Winning the NCAA national championship means absolutely nothing one year later when the next tournament field is being assembled. There are no automatic entries handed out based on past performance. The Connecticut Huskies learned that the hard way in 2015.
One year after that amazing run to the national championship under coach Kevin Ollie, the Huskies struggled through a 20-15 season and a fifth place finish in the American Athletic Conference. Injuries, poor execution, struggles on offense, and a lack of chemistry put the Huskies in a precarious position early. And despite a nice run of three consecutive victories in the AAC tournament, UConn lost to SMU 62-54 in the championship game, failing to earn the automatic bid to the NCAA.
UConn became the ninth reigning champion ever to miss the tournament the following year. Instead, the Huskies ended their season with a NIT first-round loss to Arizona State at home.
“I still have a bad taste in my mouth from last year,” guard Rodney Purvis said as the Huskies embarked on a new preseason. “Eventually, you’ve got to move on. Last year we worked hard but we came up just short. That only means you’ve got to work harder this year.”
It’s time for the Huskies to answer that bell.
Key Offseason Departures: Ryan Boatright (guard), Terrence Samuel (guard).
From Kemba Walker to Shabazz Napier to Ryan Boatright, UConn has had a stretch with great point guards who could score, pass and lead the Huskies. After combining with Napier to help UConn to a national championship in 2014, Boatright basically found himself alone in the backcourt last season. He did everything in is power, but wins didn’t come easy and there was no consistent help on offense.
Boatright led the Huskies, averaging 17.4 points, 4.1 rebounds and 3.8 assists but opponents knew if they stopped him, UConn could be turned back. He finished his career ranked eighth in scoring in UConn history with 1,786 points and ninth in assists with 491. He leaves behind a legacy as one of the most popular UConn players ever.
Samuel played a key defensive role for UConn as a freshman in the 2014 NCAA tournament. Despite averaging over 20 minutes per game as a sophomore, Samuel’s impact wasn’t as great. There’s no doubt he could see that the addition of guards Sterling Gibbs and Jalen Adams would limit his playing time in the backcourt. Samuel transferred to Penn State, where he will sit out the upcoming season before using his final two seasons of eligibility.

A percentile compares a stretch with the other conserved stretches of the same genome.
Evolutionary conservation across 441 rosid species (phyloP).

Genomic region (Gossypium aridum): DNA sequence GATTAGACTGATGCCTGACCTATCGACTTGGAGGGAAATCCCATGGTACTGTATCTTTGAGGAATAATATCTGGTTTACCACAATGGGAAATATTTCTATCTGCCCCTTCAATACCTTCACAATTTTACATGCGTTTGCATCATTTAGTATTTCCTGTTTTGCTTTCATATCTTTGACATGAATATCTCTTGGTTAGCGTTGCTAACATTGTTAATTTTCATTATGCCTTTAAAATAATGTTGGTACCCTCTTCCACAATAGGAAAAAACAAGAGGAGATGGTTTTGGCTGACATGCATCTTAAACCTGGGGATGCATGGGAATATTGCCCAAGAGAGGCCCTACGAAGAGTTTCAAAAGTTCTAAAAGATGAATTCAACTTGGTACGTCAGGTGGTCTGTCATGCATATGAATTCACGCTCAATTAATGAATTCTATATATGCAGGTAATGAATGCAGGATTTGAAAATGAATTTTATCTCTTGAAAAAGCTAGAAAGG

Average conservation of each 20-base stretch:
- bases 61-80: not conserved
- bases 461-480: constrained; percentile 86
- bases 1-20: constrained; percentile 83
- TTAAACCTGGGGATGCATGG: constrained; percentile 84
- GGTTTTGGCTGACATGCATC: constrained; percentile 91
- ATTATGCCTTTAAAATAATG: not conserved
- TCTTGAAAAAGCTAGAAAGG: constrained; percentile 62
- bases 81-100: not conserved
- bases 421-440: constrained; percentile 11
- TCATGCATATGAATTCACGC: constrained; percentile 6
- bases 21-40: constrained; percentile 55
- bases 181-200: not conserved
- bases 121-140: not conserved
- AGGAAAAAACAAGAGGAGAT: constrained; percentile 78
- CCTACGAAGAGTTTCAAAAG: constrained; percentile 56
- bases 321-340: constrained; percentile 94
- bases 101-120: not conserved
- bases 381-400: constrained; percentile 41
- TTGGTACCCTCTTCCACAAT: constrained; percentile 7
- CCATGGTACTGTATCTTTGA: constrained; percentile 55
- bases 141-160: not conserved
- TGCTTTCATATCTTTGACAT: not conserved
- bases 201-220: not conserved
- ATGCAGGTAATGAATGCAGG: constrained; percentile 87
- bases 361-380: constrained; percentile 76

Key additions: Sterling Gibbs (guard), Shonn Miller (forward), Jalen Adams (guard), Steven Enoch (forward).
This group of newcomers is the source of great excitement and optimism at UConn. Landing Adams, a highly-rated point guard, and Enoch, a Connecticut player with size and potential, gave the Huskies a respectable early recruiting class. But adding graduate transfers Gibbs and Miller in the spring changed the way prognosticators viewed UConn.
During his short tenure as UConn’s coach, Ollie has had great success with players who earned their degrees at other schools but had an extra year of eligibility and wanted to work on a graduate degree. Since Gibbs and Miller don’t have to sit out a season, their addition provides instant help.
“It’s a big part of recruiting now,” Ollie said of graduate transfers. “You’ve got to look at that and evaluate it. . . . We evaluated our team, what we need to go into next season and where we fell short last season. I think we tried to identify those points and make things better. I think competitiveness breeds success. This group is very, very talented.”
Gibbs, a 6-2 point guard, led Seton Hall in scoring (16.3 ppg) and assists (3.8 ppg) last season. Miller, a 6-7 forward, was a candidate for Ivy League player of the year at Cornell last season, averaging 16.8 points and 8.5 rebounds. Both are expected to work their way into the starting lineup.
Gibbs will play both guard positions and is expected to elevate UConn’s running game, creating scoring opportunities in transition.
“He plays at a pace you can’t get him out of,” Ollie said. “You can’t get him out of control and that’s something that I love as a point guard. He’s very unselfish, which I like too.”
Ollie will expect Miller to crash the boards and provide some much-needed frontcourt scoring. “Shonn is versatile,” Ollie said. “He’s a rebounding magnet. . . . He can do a little bit of everything.”
UConn fans will be tempted to compare Adams to Napier. Both are from Roxbury, Mass., and they bring the same style of play to UConn. Adams committed to UConn in June 2014 and figured to be Boatright’s successor – until Gibbs joined the roster. Adams has handled the situation well and looks forward to learning from Gibbs.